Since the mid-1800s, offences relating to public drunkenness have existed in Victoria and other Australian jurisdictions. These offences criminalise various forms of drunkenness, with some of the Victorian offences not even requiring the drunkenness to have been accompanied by disorderly behaviour. The utility of these offences is now being questioned, with a proposal to abolish them in favour of a health-based approach to alcohol abuse. This article deals with public drunkenness offences in Victoria.
Current public drunkenness offences
Currently, under the Summary Offences Act 1966, there are several criminal offences that relate to an individual being found to be intoxicated in a public place. These are summarised in the table below.
|Section 13||Person found drunk in a public place||Fine of 8 penalty units|
|Section 14||Person found drunk and disorderly in a public place||Fine of 20 penalty units for a first offence
Imprisonment for one month for a second offence
|Section 16||Person found drunk and behaving in a riotous and/or disorderly manner in a public place||Fine of 10 penalty units
or imprisonment for two months
As a result of these provisions, many people have found themselves before the court for public drunkenness and have had sentences imposed and convictions recorded. A criminal conviction can create a wide range of issues for individuals in relation to travel, employment and/or visa applications.
The shift in thinking
Over several years there has been a substantial shift in the view of the community in relation to public drunkenness being classed as a criminal offence.
Following several state and federal inquiries, such as the Royal Commission into Aboriginal Deaths in Custody, the Victorian Drugs and Crime Prevention Committee inquiry into Public Drunkenness and the inquiry into Strategies to Reduce Harmful Alcohol Consumption, recommendations were made as to how the laws around public drunkenness should be changed to reflect present-day community values. There is now a strong trend towards a more therapeutic and rehabilitative approach towards alcohol abuse and many people feel that the current framework, relying on the criminal law to deal with drunkenness, is not effective.
This change in thinking is the culmination of years of research into not only the effectiveness of dealing with public drunkenness through the criminal justice system but the underlying issues behind why these offences are committed.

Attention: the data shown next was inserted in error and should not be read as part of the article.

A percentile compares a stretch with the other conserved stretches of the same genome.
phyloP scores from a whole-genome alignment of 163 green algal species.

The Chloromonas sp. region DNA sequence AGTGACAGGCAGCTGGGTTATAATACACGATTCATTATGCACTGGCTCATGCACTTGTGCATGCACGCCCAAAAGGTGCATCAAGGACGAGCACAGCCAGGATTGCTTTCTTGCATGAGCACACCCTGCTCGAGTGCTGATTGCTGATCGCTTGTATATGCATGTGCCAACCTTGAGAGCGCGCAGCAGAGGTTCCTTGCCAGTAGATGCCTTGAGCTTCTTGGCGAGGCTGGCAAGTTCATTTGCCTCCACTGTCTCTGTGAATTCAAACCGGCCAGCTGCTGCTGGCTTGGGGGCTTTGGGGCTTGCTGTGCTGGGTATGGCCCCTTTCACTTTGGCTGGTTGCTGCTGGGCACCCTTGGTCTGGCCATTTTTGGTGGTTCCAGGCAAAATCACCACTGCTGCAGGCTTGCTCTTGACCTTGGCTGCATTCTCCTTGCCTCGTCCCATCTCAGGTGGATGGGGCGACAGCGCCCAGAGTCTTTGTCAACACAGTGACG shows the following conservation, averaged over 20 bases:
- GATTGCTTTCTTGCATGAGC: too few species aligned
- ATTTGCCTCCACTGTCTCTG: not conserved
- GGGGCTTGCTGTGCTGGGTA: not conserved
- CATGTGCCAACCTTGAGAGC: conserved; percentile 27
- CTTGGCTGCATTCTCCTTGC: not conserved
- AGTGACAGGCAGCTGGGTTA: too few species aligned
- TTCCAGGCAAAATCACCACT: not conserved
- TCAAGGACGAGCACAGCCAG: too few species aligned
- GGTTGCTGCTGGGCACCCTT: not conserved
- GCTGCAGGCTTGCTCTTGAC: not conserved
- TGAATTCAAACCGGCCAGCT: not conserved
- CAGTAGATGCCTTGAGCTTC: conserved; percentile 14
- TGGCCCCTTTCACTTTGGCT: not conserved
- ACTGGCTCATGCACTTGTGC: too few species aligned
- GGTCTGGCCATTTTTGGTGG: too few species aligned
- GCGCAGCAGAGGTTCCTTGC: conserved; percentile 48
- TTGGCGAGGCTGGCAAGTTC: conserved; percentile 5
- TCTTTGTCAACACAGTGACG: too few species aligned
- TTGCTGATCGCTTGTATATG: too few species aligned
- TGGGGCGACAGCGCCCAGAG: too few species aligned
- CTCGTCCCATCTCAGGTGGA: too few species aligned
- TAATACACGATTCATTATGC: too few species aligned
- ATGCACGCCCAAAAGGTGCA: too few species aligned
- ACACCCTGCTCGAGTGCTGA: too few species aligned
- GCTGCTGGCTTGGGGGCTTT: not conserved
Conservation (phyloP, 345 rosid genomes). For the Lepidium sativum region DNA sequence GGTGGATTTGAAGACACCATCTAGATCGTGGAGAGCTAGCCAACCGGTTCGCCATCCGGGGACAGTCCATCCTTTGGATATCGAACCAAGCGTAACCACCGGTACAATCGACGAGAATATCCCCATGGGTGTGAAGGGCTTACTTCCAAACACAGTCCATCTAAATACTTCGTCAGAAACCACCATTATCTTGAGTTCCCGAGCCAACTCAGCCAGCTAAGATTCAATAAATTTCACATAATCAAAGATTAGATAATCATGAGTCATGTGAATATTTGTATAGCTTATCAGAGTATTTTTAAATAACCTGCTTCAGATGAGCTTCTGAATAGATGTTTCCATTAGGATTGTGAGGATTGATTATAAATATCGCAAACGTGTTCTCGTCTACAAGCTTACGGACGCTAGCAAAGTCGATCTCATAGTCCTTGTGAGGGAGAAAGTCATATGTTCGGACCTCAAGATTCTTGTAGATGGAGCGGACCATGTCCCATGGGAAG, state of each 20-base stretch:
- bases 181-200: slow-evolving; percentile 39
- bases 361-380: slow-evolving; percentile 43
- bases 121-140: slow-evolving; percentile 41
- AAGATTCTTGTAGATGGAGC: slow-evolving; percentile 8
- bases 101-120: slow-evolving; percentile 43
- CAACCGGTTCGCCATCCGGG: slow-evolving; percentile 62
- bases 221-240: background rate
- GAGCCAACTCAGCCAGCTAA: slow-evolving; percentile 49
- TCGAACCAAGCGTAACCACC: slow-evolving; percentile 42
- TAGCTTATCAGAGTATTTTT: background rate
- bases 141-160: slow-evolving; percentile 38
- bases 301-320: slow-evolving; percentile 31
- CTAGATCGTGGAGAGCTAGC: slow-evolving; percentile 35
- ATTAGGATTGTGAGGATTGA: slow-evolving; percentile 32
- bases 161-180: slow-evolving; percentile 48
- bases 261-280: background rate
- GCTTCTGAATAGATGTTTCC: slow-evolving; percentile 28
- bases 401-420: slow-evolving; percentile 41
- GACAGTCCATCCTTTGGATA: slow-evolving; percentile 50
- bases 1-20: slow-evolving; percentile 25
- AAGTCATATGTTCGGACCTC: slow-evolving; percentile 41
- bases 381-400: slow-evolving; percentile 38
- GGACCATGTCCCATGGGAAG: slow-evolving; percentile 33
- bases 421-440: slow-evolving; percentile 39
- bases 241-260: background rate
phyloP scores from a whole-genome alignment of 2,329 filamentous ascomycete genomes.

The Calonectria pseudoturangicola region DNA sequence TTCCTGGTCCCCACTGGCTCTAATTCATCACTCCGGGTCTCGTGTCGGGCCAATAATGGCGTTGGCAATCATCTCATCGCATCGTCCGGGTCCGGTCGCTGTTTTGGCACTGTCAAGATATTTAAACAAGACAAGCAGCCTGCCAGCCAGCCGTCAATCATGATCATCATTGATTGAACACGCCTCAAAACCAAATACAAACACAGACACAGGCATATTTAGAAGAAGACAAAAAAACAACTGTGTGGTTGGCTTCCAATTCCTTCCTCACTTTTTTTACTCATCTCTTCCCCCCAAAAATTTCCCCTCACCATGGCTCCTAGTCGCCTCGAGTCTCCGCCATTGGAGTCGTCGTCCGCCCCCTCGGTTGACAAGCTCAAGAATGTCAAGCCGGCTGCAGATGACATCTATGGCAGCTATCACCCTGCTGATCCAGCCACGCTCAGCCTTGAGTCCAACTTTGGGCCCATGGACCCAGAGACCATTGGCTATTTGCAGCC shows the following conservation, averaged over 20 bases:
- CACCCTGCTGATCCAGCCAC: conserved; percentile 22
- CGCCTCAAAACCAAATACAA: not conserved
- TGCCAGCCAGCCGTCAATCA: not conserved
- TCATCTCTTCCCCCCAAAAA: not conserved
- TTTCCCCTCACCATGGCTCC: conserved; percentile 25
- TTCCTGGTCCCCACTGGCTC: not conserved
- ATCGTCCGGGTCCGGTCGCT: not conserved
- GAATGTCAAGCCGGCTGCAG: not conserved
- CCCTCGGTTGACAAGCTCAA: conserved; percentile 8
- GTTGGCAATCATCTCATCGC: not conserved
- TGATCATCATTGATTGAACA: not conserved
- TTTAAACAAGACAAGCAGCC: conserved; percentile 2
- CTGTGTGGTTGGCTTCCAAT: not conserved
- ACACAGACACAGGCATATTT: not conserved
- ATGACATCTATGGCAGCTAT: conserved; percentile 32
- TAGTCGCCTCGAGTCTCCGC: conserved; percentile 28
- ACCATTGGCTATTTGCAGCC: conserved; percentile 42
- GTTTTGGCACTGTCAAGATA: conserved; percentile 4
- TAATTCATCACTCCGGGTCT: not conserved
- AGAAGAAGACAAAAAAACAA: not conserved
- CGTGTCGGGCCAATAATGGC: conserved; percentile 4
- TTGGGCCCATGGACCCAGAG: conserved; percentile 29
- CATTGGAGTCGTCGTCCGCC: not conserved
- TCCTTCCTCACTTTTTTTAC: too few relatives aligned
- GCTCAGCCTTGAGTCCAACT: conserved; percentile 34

States and territories (in particular Victoria) are now looking at moving away from treating alcohol dependency as a criminal issue, and to dealing with this as a health issue instead. The main reasoning behind this is to allow more people to be able to comfortably access professional assistance, in order to treat their alcohol dependency. There is an abundance of research that concludes that where alcohol dependency is treated as a criminal issue, a stigma attaches to the issue, and this is likely to deter people from seeking the help that they need. Moving to a health-based approach would remove this stigma and would allow individuals to feel more comfortable in seeking out professional help.
Under the old framework, individuals who were intercepted for public drunkenness were usually first confronted by a police officer, with the next step being that the individual would be placed in a holding cell to ‘sober up’. Following this, individuals may be charged ‘on summons’ to face court on a later date. They would receive a sentence that was largely punitive and not be given any support mechanisms to address the underlying reason for their alcohol dependency.
The health-based approach
What is proposed under the new ‘health based’ approach, is the following.
Firstly, the first responder should ideally be a health professional who is specifically trained to deal with persons who are intoxicated.
Secondly, the person is then assisted to get their own residence where they can be cared for by another individual (or an emergency department in situations where this is not feasible), to essentially sober up in familiar surroundings, rather than a holding cell.
Thirdly, mechanisms are put in place to ensure that the person is then provided assistance and follow-ups in relation to engagement with long-term allied health services to assist with the underlying issues behind their alcohol dependency.
Proposal to decriminalise public drunkenness
On 8 December 2020, the Summary Offences Amendment (Decriminalisation of Public Drunkenness) Bill 2020 was introduced into parliament. The Bill seeks to decriminalise the offence of public drunkenness and repeal Sections 13, 14 and 16 of the Summary Offences Act 1966.
This is intended to bring Victoria in line with the majority of other states and territories in Australia that have decriminalised public drunkenness (NT in 1974, NSW in 1979, ACT in 1983, WA in 1990, TAS in 2004 and SA in 2016). Currently, Victoria and Queensland remain the only two states that have legislation that makes it a criminal offence to be drunk in a public place, in situations where there is no disorderly behaviour alleged.
On 9 December 2020, the second reading speech of the Bill was conducted before members of parliament. If passed by parliament, the changes (decriminalising public drunkenness) will come into effect on 7 November 2022.
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